Be transparent with your participants. Give them a sense of what questions or discussion you’re planning and the contribution they can make. Tell them how long it might take and reinforce their right to withdraw at any time.
Recruiting the ‘easy to get’ participants
This is probably the most common issue I’ve seen, particularly for the charity and social sector, as it feels mad to spend money on recruitment if you can source participants through existing relationships. Doing so leads to bias in UX research findings in ways we know and ways we don’t. Of course, people who already know your organisation have a certain kind of insight into you, but we’re reinforcing our bias against those who don’t know you.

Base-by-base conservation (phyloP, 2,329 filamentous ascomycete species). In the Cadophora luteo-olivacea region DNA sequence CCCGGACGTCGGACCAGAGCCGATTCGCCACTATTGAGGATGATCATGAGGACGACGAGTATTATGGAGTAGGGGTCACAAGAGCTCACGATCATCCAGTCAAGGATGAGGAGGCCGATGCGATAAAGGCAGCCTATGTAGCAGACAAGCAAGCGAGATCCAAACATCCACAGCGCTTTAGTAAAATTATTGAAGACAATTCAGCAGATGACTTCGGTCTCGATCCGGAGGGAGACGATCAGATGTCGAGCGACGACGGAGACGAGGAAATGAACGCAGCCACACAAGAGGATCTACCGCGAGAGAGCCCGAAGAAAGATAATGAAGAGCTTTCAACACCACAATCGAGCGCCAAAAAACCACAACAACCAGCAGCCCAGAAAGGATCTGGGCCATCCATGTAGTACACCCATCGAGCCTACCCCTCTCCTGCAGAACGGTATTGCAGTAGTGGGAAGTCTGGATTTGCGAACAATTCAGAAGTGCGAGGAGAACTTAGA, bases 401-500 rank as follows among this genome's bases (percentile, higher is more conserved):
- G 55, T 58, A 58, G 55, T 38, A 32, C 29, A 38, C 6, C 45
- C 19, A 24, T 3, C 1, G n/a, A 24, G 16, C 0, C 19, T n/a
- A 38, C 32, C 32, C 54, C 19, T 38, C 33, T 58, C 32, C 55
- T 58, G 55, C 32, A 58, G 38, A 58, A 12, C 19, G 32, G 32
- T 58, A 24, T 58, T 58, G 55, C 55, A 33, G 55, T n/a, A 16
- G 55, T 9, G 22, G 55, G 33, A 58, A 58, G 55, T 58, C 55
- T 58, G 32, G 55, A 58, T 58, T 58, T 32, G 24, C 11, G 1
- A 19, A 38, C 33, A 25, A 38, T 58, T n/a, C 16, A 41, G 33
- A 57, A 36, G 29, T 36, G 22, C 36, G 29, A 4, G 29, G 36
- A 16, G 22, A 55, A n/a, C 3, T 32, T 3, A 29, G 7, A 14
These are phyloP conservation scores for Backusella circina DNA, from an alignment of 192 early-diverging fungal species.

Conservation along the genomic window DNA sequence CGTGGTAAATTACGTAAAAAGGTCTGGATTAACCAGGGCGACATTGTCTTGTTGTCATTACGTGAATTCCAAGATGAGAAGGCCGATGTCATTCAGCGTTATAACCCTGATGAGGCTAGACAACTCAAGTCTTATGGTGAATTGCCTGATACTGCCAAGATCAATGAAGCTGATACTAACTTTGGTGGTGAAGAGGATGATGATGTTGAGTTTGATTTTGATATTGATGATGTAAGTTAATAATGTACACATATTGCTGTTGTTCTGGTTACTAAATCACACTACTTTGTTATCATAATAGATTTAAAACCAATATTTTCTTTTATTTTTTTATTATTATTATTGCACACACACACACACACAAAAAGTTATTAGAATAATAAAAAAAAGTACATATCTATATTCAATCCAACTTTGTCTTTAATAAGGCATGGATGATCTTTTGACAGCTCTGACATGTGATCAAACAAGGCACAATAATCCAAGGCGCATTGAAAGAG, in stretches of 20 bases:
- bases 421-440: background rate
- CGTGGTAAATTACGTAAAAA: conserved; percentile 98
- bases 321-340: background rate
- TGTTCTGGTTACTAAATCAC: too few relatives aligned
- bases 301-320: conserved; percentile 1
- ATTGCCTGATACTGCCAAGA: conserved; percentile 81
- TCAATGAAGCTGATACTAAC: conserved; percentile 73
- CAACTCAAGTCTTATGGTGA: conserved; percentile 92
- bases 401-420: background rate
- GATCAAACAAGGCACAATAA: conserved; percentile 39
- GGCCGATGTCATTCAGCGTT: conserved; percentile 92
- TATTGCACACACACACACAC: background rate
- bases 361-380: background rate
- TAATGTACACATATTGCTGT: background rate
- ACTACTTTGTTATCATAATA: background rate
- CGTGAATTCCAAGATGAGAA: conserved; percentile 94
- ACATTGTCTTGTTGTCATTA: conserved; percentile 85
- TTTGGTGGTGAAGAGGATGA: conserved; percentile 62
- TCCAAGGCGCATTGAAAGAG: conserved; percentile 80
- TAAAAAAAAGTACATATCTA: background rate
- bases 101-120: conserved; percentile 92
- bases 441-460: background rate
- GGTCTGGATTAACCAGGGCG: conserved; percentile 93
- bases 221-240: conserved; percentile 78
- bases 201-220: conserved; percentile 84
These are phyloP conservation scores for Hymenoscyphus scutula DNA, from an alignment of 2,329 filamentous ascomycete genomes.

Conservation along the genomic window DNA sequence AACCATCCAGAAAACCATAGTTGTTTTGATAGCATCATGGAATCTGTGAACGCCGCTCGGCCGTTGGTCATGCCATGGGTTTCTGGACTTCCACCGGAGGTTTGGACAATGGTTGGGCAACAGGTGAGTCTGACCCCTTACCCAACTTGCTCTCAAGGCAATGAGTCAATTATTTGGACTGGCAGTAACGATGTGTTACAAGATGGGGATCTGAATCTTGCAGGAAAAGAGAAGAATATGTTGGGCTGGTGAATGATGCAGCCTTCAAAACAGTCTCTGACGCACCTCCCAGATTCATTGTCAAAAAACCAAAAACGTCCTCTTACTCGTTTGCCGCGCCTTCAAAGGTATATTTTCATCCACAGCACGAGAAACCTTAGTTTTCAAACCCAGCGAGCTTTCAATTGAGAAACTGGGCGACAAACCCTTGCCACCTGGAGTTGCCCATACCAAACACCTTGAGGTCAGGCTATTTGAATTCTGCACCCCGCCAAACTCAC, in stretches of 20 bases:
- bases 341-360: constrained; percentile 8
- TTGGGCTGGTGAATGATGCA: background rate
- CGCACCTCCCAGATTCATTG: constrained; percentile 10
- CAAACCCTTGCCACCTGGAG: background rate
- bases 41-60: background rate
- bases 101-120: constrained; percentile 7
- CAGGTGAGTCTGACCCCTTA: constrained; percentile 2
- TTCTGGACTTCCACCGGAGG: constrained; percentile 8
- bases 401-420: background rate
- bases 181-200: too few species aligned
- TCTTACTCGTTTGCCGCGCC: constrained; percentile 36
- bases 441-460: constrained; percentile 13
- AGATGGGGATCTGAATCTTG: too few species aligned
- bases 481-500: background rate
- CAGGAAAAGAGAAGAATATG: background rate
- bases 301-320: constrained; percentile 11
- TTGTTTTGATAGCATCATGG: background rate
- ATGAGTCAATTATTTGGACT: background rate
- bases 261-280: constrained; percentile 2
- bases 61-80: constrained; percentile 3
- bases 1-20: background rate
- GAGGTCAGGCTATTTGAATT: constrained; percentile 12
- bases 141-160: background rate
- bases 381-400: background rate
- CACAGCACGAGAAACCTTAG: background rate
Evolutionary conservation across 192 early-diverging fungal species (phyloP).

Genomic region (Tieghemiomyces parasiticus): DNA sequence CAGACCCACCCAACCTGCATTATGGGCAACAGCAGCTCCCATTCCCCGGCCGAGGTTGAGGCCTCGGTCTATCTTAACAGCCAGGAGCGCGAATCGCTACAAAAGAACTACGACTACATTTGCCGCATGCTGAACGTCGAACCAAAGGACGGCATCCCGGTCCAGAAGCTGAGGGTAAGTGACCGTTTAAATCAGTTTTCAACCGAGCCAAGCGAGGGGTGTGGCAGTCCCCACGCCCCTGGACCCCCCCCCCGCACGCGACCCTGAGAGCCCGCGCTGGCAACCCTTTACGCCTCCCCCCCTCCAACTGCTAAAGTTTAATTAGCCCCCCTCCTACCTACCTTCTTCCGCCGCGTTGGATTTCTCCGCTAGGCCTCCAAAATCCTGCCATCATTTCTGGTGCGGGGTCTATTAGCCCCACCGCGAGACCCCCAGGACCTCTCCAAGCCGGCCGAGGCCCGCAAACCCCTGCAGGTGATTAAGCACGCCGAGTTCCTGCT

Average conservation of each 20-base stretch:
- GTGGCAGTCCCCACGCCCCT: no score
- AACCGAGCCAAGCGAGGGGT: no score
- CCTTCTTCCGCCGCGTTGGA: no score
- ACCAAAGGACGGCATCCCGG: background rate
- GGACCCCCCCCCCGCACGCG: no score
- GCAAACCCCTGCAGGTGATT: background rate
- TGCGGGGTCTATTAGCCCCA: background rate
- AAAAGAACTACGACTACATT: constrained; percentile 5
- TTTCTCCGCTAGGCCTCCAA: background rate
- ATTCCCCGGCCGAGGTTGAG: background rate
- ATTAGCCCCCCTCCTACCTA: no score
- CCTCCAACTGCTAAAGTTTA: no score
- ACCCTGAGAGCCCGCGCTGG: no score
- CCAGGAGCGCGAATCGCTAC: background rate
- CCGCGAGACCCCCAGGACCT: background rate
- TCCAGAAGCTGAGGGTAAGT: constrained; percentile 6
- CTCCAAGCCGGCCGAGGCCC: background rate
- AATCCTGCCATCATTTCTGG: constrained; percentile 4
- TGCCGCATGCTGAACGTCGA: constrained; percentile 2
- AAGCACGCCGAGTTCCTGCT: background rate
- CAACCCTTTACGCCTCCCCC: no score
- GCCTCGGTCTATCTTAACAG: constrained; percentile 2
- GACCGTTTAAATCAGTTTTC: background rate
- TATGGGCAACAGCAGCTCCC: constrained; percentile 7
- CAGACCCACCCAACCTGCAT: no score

Following your curiosity
Qualitative research thrives on natural conversation, and as a researcher, you’re on the hunt for ‘treasure’ (valuable insights which will inspire ideas and solutions). However, it can be easy to stray into a broad conversation that doesn’t relate to your scope of inquiry, and really, you’re just being nosey. You could leave participants feeling invaded or exploited.
Natural questioning and pursuing ideas is important, but when writing a research script, I always tabulate it, and add the column, ‘Why are we asking this?’. This relates your questions back to clear objectives, which you can give your participant up front. If a question occurs to you during a session, you can ask yourself the same thing – how does it relate to your objectives? Do you really need to know?